Nearly four-dozen House Democrats signed a letter to their leadership, calling for a clean vote on raising the debt limit.
The call comes in the face of bartering between President Barack Obama and Congressional Republicans over what should be included in the package to avoid a default on the national debt.
Speaker John Boehner (R-Ohio) and Senate Minority Leader Mitch McConnell (R-Ky.) told reporters Monday afternoon that they would need to include new controls on spending in order to pass the measure through both chambers.
Reps. Peter Welch (Vt.), Earl Blumenauer (Ore.), David Price (N.C.), John Conyers (Mich.), John Garamendi (Calif.) and others Wednesday afternoon called on Republicans to stop “holding the economy hostage.”
While Welch recognized the difficulty in getting a bill without other fiscal measures passed, he said raising taxes and spending controls need to be a part of the budget debate.
“Everyone who is here is totally committed to restoring fiscal stability to this country and I think all of us here favor an all of the above approach to doing that,” Welch said. “Those have to be debated separately. We cannot hold hostage American’s full faith and credit.”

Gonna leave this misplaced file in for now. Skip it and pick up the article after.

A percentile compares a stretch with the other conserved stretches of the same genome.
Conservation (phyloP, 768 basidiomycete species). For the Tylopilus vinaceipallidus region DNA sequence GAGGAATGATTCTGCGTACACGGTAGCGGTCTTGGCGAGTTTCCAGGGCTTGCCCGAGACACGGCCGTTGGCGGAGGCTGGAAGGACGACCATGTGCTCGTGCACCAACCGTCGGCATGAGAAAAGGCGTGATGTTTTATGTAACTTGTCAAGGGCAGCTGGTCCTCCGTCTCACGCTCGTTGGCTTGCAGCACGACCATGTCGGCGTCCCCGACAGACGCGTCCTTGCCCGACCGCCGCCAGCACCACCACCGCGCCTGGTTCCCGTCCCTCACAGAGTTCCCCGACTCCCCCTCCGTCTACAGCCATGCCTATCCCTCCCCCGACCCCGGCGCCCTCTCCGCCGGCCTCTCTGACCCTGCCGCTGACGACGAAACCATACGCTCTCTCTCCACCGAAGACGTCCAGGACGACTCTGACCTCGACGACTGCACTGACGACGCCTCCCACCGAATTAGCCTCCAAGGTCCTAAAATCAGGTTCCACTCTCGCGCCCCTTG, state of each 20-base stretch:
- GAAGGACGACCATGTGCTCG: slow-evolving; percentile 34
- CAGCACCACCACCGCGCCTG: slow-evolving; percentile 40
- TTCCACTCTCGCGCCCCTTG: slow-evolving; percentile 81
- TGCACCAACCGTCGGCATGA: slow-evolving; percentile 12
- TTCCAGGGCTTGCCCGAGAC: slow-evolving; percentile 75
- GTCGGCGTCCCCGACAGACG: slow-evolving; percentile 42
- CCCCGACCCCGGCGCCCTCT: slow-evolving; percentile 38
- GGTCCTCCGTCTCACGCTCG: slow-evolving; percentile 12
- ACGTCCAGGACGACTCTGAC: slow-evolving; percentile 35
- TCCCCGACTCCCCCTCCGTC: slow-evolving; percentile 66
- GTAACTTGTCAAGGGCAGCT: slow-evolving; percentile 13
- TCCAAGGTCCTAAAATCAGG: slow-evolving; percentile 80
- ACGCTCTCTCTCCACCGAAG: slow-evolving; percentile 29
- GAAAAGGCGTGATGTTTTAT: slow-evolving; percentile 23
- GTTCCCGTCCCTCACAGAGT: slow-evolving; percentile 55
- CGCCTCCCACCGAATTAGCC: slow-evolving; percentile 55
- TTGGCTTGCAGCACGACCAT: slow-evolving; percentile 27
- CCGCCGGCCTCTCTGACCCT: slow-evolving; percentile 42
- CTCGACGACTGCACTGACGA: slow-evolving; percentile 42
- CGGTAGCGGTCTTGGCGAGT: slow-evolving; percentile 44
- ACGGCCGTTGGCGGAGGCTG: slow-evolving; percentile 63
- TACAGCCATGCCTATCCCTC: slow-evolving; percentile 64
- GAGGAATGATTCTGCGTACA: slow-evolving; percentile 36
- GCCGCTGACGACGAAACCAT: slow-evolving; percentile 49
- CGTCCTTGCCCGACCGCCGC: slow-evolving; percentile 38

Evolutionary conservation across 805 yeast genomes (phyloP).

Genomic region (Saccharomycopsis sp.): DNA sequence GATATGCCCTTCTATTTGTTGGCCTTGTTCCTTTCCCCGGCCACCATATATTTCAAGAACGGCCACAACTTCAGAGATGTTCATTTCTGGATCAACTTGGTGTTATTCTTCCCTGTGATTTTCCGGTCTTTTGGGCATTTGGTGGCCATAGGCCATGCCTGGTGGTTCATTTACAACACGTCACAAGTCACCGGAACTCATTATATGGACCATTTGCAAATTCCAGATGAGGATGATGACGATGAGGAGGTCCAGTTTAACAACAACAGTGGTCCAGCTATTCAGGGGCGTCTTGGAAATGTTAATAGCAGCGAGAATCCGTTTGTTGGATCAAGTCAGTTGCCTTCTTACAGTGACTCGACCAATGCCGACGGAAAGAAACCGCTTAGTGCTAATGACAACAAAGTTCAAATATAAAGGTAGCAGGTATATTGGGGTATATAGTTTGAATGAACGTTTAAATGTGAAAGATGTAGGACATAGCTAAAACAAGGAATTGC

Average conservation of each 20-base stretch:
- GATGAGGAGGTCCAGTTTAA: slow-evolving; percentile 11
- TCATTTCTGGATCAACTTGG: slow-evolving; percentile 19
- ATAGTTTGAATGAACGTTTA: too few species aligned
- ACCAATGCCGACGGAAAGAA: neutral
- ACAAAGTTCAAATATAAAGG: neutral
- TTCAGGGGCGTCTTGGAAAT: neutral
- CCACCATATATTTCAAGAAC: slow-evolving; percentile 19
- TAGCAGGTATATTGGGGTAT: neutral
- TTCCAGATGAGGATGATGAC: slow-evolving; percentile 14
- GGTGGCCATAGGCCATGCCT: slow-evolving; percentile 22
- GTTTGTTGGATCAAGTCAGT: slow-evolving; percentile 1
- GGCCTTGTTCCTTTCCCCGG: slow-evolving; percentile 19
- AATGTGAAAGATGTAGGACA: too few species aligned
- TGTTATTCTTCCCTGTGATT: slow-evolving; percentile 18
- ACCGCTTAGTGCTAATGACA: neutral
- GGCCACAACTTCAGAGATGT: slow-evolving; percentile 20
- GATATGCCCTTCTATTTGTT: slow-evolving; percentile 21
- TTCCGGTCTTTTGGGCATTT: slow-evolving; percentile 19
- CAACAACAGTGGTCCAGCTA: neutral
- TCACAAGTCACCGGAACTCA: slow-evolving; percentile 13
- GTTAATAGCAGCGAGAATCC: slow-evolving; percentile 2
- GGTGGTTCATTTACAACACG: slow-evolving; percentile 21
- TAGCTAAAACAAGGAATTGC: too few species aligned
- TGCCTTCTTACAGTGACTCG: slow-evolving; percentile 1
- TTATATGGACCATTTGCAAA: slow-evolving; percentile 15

The 46 co-signers of the letter want Democratic leaders to establish a position in favor of a “clean” extension of the debt ceiling.
“The debt ceiling vote is about one thing: affirming that America pays its bills,” the lawmakers wrote. “It does not authorize new taxpayer obligations; it affirms to the world our commitment to pay obligations already incurred.”
Rep. Sam Farr (Calif.), an appropriator, and Blumenauer acknowledged in the past that they had split their votes on whether to support an increase in the debt limit. Raising the limit is usually a partisan vote carried by the majority party.
But Farr said that while it would be “easy to sit out” and let Republicans be forced to find the votes, the situation of the country on the international and domestic front is too fragile to play politics.
Sen. Dianne Feinstein, D-Calif., chairman of the Senate Intelligence Committee, speaks with reporters in the Capitol after a speech on the Senate floor that accused the CIA of searching computers set up for Congressional staff for their research of interrogation programs.